I notice first how similar this opening is to the opening of Whitman’s “Out of the Cradle Endlessly Rocking”, an early version of which was published first as “A Child’s Reminiscence” in 1859, and then in the 1860 edition of Leaves of Grass (the title having morphed into “A Word Out of the Sea”).   Is it possible Longfellow read Whitman’s poem before writing his “Snow-Flake”?  Anaphora is the trope both use.  Whitman’s first line begins with  “Out of the . . . “; his second repeats that, as does his third; then he switches to “Over the . . . “.  Longfellow’s first line begins with “Out of the . . . “, his second, “Out of the . . . “ his third, “Over the . . . “.  Hum.  Might it be?  Is the great Longfellow picking up Whitman’s riff?

Whether or not Longfellow was echoing Whitman, there is the famous rhetorical device, first used by the ancient Greeks and perfected by Cicero, of the periodic sentence: a sentence not grammatically complete until the final clause or phrase. One of the ways in which Longfellow’s poem embodies the falling snow is through this sentence structure: a periodic sentence unfolds gradually such that the idea expressed in the subject/verb group appears only at the end of the sentence.  Although all that is needed is a succession of dependent clauses used as modifiers that come before the independent clause, traditionally, for eloquence (or elegance), writers chose parallel phrases or clauses at the opening.  For both Whitman and Longfellow (being Old Testament readers), this rhetorical device would have been a sure winner.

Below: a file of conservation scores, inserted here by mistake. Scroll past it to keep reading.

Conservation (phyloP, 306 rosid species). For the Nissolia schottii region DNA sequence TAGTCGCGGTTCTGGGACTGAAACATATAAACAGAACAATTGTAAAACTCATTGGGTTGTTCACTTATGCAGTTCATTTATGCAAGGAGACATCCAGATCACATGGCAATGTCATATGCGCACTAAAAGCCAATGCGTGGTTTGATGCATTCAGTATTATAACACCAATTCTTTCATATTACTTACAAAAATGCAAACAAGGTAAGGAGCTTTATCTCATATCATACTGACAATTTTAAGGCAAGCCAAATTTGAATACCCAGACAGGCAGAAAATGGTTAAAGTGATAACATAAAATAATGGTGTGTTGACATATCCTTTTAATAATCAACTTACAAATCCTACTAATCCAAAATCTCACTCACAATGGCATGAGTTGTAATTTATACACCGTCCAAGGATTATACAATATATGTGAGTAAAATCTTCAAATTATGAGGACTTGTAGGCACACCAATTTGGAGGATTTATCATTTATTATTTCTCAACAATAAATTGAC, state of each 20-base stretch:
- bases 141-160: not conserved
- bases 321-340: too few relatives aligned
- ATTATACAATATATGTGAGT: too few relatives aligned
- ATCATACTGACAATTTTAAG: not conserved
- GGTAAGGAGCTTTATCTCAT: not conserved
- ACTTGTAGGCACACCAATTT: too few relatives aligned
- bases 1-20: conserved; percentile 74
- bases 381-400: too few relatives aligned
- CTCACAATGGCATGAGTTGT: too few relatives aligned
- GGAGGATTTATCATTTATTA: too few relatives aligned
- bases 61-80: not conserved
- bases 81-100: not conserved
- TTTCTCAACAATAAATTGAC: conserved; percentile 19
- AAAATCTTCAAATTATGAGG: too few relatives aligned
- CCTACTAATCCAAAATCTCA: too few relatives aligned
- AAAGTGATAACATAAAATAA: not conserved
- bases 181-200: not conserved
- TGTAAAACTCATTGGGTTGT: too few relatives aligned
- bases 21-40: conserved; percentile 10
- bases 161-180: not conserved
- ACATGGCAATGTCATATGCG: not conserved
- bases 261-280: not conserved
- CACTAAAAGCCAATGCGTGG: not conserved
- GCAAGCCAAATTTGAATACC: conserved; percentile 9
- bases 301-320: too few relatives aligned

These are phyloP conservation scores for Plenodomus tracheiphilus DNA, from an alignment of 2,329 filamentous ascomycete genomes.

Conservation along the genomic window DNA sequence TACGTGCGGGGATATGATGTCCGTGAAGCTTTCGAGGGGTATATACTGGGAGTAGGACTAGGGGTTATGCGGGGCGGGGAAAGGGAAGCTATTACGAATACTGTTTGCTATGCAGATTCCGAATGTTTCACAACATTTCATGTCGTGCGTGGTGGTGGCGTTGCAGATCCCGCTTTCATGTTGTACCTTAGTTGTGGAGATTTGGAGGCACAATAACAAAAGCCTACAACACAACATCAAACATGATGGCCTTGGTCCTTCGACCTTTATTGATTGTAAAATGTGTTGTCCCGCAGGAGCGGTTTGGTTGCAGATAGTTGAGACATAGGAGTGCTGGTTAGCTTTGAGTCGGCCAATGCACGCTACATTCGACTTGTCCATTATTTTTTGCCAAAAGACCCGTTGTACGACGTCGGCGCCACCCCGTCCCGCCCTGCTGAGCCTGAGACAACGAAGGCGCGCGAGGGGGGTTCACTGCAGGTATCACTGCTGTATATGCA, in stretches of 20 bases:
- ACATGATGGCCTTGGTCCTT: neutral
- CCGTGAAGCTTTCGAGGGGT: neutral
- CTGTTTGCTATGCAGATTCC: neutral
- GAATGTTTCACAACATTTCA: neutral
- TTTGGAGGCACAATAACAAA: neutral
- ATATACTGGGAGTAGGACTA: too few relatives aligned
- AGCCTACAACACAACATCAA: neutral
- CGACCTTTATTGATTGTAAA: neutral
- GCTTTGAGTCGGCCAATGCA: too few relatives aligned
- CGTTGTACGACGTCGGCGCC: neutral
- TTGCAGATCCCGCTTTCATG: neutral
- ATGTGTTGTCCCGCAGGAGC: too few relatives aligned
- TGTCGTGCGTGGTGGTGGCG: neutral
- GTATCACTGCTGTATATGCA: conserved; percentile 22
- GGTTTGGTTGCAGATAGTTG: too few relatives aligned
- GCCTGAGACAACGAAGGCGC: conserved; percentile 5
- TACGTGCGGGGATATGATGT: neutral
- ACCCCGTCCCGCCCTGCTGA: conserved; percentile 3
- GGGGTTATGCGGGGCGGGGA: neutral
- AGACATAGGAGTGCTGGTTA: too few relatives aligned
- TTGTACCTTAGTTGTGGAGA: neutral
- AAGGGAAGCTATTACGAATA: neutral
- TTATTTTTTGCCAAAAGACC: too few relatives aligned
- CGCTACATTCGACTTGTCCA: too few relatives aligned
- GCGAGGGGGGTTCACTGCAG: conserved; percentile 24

The first error message one receives when reading “Snow-Flakes,” and that needs to be turned off before one can appreciate this little gem, is the problem of the pathetic fallacy, an over-the-top variant of personification.  Nearly impossible for us 21st century types to grant validity to the notion that “the Air” has a “bosom”, that it wears “garments”, and can be “troubled”, and especially that the sky whispers––of all the melodramatic possibilities–– “the secret of despair”.   Give me a break! the anti-Romantic, skeptical, cynical self says.